Hello, newsletter subscribers.
It is now the month of August, which symbolizes the end of summer, even though summer does not officially end until the end of September. Why is this? No one knows. But the matter is even more confusing for those who live in the southern hemisphere. For them, summer is winter. Autumn is Spring. And August has a different name altogether, though I cannot pronounce it.
Though I am a busy investigative journalist, I took the end of the previous month (July) to indulge myself in a brief vacation. One of the fruits of this endeavor has been chronicled on the latest edition of my program concerning the McDonald’s Pizza jingle. More developments regarding this jingle are forthcoming. But encountering a jingle expert on the Santa Monica Pier ferris wheel—
Excuse me. I just noticed that when I type the word “ferris", the artificial intelligence that lives inside my computer manifests a red, squiggly line underneath. Typically, this indicates either that I have made a spelling error or that the artificial intelligence is incorrect about how a word should be spelled. When I ask for its suggestion as to how to type “ferris”, it insists that the word should be capitalized. I will now pause to do some research into the matter. This pause should not affect your reading experience in any way.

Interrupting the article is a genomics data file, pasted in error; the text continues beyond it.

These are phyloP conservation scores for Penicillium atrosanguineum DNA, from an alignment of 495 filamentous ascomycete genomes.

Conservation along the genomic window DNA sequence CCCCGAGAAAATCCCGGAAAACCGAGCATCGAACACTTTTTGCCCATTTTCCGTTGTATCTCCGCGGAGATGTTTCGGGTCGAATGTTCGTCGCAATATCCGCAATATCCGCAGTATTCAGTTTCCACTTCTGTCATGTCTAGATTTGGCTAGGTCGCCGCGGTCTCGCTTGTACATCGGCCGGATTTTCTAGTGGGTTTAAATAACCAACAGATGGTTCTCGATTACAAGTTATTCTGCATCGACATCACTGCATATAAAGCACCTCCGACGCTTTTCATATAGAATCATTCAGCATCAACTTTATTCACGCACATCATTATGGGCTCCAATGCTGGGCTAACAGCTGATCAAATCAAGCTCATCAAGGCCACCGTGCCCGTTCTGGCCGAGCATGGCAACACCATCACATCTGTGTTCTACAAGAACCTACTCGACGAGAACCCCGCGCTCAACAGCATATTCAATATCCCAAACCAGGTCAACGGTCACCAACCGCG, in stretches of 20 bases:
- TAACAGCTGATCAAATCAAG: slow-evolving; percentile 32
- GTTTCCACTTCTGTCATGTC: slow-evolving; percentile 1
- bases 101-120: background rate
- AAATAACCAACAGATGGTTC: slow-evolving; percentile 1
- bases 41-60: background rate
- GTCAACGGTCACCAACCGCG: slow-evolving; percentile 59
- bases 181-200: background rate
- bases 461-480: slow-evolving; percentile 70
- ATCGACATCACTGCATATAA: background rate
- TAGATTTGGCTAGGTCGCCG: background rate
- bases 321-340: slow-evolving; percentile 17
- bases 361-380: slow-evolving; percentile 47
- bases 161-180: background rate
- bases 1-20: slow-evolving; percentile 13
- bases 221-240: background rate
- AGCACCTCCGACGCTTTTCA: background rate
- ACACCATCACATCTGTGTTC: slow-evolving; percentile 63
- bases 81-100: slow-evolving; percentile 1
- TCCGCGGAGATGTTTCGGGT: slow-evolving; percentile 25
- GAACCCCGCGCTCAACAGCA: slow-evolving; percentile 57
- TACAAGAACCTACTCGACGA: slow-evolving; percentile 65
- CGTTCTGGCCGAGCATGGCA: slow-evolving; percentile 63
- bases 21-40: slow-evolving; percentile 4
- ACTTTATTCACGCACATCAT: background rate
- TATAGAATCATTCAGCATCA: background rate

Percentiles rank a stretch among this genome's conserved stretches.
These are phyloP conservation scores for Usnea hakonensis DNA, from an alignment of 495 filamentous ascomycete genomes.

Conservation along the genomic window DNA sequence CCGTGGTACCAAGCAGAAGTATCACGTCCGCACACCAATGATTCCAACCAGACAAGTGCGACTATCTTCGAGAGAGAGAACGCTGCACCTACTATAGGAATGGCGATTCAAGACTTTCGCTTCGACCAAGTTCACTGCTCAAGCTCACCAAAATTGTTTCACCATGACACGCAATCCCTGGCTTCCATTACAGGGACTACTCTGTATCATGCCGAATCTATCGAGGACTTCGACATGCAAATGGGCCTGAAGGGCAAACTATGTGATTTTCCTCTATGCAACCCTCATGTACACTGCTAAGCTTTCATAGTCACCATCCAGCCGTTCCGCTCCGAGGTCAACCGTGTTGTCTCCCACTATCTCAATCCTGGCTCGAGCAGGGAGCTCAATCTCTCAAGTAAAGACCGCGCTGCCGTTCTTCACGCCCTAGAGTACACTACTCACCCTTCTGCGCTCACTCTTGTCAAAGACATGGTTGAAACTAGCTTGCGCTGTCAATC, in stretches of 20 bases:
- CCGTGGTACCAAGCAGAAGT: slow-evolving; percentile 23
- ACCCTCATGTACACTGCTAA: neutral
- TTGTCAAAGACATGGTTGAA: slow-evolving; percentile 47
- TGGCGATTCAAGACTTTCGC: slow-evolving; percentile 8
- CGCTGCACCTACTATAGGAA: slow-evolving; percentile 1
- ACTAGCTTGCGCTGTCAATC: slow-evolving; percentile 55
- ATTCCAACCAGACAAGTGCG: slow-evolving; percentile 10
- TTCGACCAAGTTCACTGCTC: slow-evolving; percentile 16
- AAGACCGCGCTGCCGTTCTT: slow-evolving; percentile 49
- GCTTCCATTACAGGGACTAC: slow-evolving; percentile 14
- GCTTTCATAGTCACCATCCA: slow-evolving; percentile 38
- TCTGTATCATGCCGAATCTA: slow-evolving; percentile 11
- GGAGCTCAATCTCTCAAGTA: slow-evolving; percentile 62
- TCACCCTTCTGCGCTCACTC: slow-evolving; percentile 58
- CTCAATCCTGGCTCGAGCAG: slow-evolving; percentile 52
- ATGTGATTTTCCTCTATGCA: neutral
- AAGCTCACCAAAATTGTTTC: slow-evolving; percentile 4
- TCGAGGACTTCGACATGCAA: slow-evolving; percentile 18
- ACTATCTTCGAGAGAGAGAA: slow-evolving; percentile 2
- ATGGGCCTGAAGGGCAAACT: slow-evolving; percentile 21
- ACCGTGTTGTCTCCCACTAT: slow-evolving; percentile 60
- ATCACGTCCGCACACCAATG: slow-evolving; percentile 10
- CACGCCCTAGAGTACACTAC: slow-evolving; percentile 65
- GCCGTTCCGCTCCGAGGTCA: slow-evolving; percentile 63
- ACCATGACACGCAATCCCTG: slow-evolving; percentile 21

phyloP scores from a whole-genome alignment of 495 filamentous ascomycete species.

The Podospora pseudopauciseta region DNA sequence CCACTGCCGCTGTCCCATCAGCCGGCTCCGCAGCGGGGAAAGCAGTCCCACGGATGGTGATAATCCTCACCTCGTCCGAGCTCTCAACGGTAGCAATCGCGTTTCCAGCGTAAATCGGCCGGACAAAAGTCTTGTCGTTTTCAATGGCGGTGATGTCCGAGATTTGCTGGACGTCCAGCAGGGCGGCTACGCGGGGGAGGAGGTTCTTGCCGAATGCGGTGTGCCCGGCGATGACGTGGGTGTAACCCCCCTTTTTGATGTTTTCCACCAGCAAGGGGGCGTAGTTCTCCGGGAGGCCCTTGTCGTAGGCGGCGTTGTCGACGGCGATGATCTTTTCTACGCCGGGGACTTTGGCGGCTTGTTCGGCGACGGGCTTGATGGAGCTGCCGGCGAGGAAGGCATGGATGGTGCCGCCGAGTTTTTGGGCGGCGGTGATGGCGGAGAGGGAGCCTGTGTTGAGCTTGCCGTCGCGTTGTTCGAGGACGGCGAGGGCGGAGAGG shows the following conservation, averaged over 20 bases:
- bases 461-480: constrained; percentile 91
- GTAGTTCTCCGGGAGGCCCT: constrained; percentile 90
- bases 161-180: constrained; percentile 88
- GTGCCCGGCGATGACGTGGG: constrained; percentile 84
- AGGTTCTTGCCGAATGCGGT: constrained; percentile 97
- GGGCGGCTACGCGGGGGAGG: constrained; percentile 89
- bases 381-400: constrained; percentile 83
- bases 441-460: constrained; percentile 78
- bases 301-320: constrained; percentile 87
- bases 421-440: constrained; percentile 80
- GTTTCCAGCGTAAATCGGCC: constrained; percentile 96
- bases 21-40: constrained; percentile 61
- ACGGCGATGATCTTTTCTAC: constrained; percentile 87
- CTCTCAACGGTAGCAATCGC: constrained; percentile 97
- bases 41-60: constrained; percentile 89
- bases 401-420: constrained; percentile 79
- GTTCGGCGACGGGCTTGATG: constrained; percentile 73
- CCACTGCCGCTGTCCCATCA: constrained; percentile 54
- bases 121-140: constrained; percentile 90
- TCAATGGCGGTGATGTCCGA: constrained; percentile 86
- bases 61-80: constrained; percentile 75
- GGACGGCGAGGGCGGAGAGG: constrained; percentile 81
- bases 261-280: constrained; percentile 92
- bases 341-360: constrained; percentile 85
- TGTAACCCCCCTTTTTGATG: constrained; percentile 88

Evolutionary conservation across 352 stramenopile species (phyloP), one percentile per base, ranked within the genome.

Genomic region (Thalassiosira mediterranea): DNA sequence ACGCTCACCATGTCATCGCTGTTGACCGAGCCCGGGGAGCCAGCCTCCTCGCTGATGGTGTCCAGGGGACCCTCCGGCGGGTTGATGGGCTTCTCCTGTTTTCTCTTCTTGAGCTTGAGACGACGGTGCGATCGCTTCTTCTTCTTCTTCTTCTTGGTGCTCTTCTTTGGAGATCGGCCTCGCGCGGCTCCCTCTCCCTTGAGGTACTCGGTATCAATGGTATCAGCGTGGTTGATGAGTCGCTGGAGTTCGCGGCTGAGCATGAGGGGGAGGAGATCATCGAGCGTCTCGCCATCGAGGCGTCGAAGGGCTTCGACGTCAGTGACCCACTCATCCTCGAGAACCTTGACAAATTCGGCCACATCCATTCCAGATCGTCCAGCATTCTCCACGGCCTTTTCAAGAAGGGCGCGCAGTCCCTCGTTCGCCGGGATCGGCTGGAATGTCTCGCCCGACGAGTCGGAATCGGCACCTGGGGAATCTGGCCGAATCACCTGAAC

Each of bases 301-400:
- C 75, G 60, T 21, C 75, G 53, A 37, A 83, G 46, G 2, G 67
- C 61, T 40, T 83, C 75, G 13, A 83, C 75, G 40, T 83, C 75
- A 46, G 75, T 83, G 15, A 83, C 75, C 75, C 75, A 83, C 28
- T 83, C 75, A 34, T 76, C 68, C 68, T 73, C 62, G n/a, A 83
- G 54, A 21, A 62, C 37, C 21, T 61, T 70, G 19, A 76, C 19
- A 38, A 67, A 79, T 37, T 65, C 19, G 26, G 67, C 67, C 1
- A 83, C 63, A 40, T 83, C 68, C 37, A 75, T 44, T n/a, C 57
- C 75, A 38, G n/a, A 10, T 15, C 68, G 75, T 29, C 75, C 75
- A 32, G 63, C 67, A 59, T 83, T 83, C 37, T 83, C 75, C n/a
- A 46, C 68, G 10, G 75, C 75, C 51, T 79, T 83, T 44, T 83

I have completed my research. It appears the Ferris wheel (no more squiggly line, I see) was invented by a Mr. George Washington Gale Ferris, Jr., an American civil engineer who invented the eponymous wheel for the 1893 Chicago World’s Columbian Exhibition.
So that explains that.
All due respect to Mr. Ferris, but it seems he was simply in the right place at the right time. Although he may have been the first to take bolt to metal and build a giant wheel ride, he certainly was not the first to look at a wheel and think, “I could ride on that.” My point is that while we now know this ride as the Ferris wheel, it seems quite likely that given any amount of time we would enjoy the same contraption built by the hands of someone else. Perhaps it would be called the Smith wheel or the Davis wheel or the Culpepper wheel.
Still, even though I now understand the reason why there is a red, squiggly line underneath the word “Ferris” when I do not capitalize it, I think I will exert my privilege as a biological intelligence to continue spelling it like “ferris”. These wheels are ubiquitous enough that the word should be generic. Similarly to how the word “dumpster” is no longer capitalized despite the name of its inventor: Stink E. Gross-Dumpster, III.
Thank you very much for your attention, and I look forward to corresponding with you all again in roughly four weeks.
Brian Thompson, journalist